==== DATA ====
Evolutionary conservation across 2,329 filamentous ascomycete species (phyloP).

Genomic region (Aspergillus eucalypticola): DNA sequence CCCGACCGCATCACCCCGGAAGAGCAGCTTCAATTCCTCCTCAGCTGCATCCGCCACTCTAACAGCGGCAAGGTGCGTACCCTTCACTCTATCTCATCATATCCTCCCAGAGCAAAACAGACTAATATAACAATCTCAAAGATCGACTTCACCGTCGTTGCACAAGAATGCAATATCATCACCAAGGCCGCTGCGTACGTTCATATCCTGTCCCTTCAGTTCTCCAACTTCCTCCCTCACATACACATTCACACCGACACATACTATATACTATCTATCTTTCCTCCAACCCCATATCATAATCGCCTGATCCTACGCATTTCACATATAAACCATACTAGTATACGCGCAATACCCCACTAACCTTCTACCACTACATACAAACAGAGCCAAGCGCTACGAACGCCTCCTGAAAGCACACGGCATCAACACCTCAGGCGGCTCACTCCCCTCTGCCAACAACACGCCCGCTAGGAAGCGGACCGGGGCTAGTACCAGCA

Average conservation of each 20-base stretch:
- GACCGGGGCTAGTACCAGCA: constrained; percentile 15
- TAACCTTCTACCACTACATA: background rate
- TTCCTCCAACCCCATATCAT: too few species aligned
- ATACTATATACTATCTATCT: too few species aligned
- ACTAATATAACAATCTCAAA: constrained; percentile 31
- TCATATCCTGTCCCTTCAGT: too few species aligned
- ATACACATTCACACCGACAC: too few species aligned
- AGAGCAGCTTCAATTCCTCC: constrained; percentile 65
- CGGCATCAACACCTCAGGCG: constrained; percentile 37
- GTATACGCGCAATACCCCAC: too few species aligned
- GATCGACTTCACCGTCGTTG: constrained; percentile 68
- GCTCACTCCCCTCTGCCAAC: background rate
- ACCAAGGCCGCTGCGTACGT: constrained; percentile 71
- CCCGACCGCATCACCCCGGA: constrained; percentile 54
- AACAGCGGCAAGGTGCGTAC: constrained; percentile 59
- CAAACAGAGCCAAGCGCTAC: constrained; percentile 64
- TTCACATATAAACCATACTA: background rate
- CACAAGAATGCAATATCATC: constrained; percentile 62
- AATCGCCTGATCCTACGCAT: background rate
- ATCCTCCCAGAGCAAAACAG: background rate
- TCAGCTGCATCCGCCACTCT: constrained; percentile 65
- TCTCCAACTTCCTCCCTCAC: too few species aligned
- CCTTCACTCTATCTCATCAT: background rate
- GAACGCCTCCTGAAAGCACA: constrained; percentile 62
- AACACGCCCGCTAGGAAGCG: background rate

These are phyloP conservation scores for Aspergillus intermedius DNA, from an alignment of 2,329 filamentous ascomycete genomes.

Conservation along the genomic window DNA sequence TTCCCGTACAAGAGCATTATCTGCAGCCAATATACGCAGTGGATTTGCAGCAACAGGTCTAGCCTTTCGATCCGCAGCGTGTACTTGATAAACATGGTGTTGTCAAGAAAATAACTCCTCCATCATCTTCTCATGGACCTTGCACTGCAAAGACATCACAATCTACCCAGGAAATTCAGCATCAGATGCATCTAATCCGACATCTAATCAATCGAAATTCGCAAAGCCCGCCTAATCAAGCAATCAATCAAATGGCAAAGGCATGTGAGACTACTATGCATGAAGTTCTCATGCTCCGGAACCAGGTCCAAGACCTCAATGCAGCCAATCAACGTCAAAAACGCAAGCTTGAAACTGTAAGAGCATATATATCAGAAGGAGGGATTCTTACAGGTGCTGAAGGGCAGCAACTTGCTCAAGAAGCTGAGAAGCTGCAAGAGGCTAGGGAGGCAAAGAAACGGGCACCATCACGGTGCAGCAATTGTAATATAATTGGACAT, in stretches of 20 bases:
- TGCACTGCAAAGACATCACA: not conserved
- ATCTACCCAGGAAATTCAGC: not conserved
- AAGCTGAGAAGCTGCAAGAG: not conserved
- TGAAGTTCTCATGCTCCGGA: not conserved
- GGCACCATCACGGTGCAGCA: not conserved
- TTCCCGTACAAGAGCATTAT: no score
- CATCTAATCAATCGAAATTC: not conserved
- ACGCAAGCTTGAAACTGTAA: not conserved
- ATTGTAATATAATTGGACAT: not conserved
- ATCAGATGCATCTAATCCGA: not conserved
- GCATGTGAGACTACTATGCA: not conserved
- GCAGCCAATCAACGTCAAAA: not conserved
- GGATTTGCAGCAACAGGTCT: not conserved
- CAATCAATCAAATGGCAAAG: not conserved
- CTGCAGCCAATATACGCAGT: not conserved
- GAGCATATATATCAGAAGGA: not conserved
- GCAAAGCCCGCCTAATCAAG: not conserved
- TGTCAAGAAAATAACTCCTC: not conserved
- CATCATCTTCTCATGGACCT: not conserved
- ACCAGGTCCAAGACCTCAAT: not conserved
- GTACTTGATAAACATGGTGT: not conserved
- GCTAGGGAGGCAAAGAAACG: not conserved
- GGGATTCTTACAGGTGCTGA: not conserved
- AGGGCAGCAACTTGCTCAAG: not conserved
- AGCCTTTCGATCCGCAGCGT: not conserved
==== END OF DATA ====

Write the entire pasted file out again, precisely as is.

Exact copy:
Evolutionary conservation across 2,329 filamentous ascomycete species (phyloP).

Genomic region (Aspergillus eucalypticola): DNA sequence CCCGACCGCATCACCCCGGAAGAGCAGCTTCAATTCCTCCTCAGCTGCATCCGCCACTCTAACAGCGGCAAGGTGCGTACCCTTCACTCTATCTCATCATATCCTCCCAGAGCAAAACAGACTAATATAACAATCTCAAAGATCGACTTCACCGTCGTTGCACAAGAATGCAATATCATCACCAAGGCCGCTGCGTACGTTCATATCCTGTCCCTTCAGTTCTCCAACTTCCTCCCTCACATACACATTCACACCGACACATACTATATACTATCTATCTTTCCTCCAACCCCATATCATAATCGCCTGATCCTACGCATTTCACATATAAACCATACTAGTATACGCGCAATACCCCACTAACCTTCTACCACTACATACAAACAGAGCCAAGCGCTACGAACGCCTCCTGAAAGCACACGGCATCAACACCTCAGGCGGCTCACTCCCCTCTGCCAACAACACGCCCGCTAGGAAGCGGACCGGGGCTAGTACCAGCA

Average conservation of each 20-base stretch:
- GACCGGGGCTAGTACCAGCA: constrained; percentile 15
- TAACCTTCTACCACTACATA: background rate
- TTCCTCCAACCCCATATCAT: too few species aligned
- ATACTATATACTATCTATCT: too few species aligned
- ACTAATATAACAATCTCAAA: constrained; percentile 31
- TCATATCCTGTCCCTTCAGT: too few species aligned
- ATACACATTCACACCGACAC: too few species aligned
- AGAGCAGCTTCAATTCCTCC: constrained; percentile 65
- CGGCATCAACACCTCAGGCG: constrained; percentile 37
- GTATACGCGCAATACCCCAC: too few species aligned
- GATCGACTTCACCGTCGTTG: constrained; percentile 68
- GCTCACTCCCCTCTGCCAAC: background rate
- ACCAAGGCCGCTGCGTACGT: constrained; percentile 71
- CCCGACCGCATCACCCCGGA: constrained; percentile 54
- AACAGCGGCAAGGTGCGTAC: constrained; percentile 59
- CAAACAGAGCCAAGCGCTAC: constrained; percentile 64
- TTCACATATAAACCATACTA: background rate
- CACAAGAATGCAATATCATC: constrained; percentile 62
- AATCGCCTGATCCTACGCAT: background rate
- ATCCTCCCAGAGCAAAACAG: background rate
- TCAGCTGCATCCGCCACTCT: constrained; percentile 65
- TCTCCAACTTCCTCCCTCAC: too few species aligned
- CCTTCACTCTATCTCATCAT: background rate
- GAACGCCTCCTGAAAGCACA: constrained; percentile 62
- AACACGCCCGCTAGGAAGCG: background rate

These are phyloP conservation scores for Aspergillus intermedius DNA, from an alignment of 2,329 filamentous ascomycete genomes.

Conservation along the genomic window DNA sequence TTCCCGTACAAGAGCATTATCTGCAGCCAATATACGCAGTGGATTTGCAGCAACAGGTCTAGCCTTTCGATCCGCAGCGTGTACTTGATAAACATGGTGTTGTCAAGAAAATAACTCCTCCATCATCTTCTCATGGACCTTGCACTGCAAAGACATCACAATCTACCCAGGAAATTCAGCATCAGATGCATCTAATCCGACATCTAATCAATCGAAATTCGCAAAGCCCGCCTAATCAAGCAATCAATCAAATGGCAAAGGCATGTGAGACTACTATGCATGAAGTTCTCATGCTCCGGAACCAGGTCCAAGACCTCAATGCAGCCAATCAACGTCAAAAACGCAAGCTTGAAACTGTAAGAGCATATATATCAGAAGGAGGGATTCTTACAGGTGCTGAAGGGCAGCAACTTGCTCAAGAAGCTGAGAAGCTGCAAGAGGCTAGGGAGGCAAAGAAACGGGCACCATCACGGTGCAGCAATTGTAATATAATTGGACAT, in stretches of 20 bases:
- TGCACTGCAAAGACATCACA: not conserved
- ATCTACCCAGGAAATTCAGC: not conserved
- AAGCTGAGAAGCTGCAAGAG: not conserved
- TGAAGTTCTCATGCTCCGGA: not conserved
- GGCACCATCACGGTGCAGCA: not conserved
- TTCCCGTACAAGAGCATTAT: no score
- CATCTAATCAATCGAAATTC: not conserved
- ACGCAAGCTTGAAACTGTAA: not conserved
- ATTGTAATATAATTGGACAT: not conserved
- ATCAGATGCATCTAATCCGA: not conserved
- GCATGTGAGACTACTATGCA: not conserved
- GCAGCCAATCAACGTCAAAA: not conserved
- GGATTTGCAGCAACAGGTCT: not conserved
- CAATCAATCAAATGGCAAAG: not conserved
- CTGCAGCCAATATACGCAGT: not conserved
- GAGCATATATATCAGAAGGA: not conserved
- GCAAAGCCCGCCTAATCAAG: not conserved
- TGTCAAGAAAATAACTCCTC: not conserved
- CATCATCTTCTCATGGACCT: not conserved
- ACCAGGTCCAAGACCTCAAT: not conserved
- GTACTTGATAAACATGGTGT: not conserved
- GCTAGGGAGGCAAAGAAACG: not conserved
- GGGATTCTTACAGGTGCTGA: not conserved
- AGGGCAGCAACTTGCTCAAG: not conserved
- AGCCTTTCGATCCGCAGCGT: not conserved